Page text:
by Michael Wong
According to the Wall Street Journal:
A little known device is shaking conventional wisdom for reviving people who suffer sudden cardiac arrest: People may be able to go much longer without a pulse than the 20 minutes previously believed.
To see the Mayo Clinic video on Howard Snitzer, please click on the photo below:
This past January, Howard Snitzer suffered a heart attack outside of a grocery store in Goodhue, Minnesota. Two volunteer paramedics responded and began a 96-minute CPR marathon involving 20 others, who took turns pumping his chest.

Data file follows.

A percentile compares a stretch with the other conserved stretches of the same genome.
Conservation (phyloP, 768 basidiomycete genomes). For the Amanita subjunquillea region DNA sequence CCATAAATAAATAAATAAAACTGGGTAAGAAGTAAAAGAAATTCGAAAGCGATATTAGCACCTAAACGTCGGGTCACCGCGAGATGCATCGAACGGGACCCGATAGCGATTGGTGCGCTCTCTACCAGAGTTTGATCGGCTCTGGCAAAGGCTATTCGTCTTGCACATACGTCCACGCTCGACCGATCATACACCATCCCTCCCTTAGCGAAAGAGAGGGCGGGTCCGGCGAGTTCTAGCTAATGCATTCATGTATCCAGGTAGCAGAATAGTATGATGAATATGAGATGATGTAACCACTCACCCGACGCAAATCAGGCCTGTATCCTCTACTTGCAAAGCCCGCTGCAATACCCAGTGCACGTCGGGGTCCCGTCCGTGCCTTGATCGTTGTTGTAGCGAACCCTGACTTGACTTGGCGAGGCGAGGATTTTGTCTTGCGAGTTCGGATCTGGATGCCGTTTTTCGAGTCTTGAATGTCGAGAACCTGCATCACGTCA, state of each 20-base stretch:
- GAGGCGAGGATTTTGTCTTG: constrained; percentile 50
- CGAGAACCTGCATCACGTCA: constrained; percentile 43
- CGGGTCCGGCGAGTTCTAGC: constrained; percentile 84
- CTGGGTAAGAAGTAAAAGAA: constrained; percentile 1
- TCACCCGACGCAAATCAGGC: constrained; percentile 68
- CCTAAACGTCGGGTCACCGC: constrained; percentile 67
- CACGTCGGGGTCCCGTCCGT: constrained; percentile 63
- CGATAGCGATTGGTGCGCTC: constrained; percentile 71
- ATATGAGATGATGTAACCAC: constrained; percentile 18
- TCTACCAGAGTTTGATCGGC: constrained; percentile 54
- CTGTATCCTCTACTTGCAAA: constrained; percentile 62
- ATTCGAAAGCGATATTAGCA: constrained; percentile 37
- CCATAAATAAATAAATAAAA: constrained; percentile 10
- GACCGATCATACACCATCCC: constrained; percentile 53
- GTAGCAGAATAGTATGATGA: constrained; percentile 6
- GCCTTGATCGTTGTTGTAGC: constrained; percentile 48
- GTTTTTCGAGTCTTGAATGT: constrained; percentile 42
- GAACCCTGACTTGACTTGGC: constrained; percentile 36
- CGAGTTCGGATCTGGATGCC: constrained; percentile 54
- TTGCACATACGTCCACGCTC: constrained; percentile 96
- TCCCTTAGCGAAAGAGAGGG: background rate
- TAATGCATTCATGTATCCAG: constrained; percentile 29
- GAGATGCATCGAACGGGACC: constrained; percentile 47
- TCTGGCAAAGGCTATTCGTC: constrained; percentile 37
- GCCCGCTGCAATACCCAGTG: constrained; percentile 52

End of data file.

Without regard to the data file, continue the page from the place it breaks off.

Generally, if a victim’s pulse has not returned after 45 minutes of CPR, resuscitation is discontinued. However, fortunately for Howard, the paramedics were using capnography, a “monitoring device that measures the concentration of carbon dioxide in exhaled air and displays a numerical readout and waveform tracing.”
Research by Dr. Roger White of the Mayo Clinic and others shows that if the maximum CO2 pressure achieved during 20 minutes of CPR is 14 or less, resuscitation is almost certainly futile. If the level is above about 25, “you need to keep working at it until you’ve exhausted all of your tricks,” Dr. White said.
Based on Howard’s capnography readings, the paramedics continued and were able to resuscitate Howard after the 96th minute. Explains Bruce Goodman, a flight paramedic with the Mayo Clinic’s Medical Transport unit that was summoned to Mr. Snitzer’s aid:
If we didn’t have the CO2 readings we were getting, we would have terminated efforts much sooner.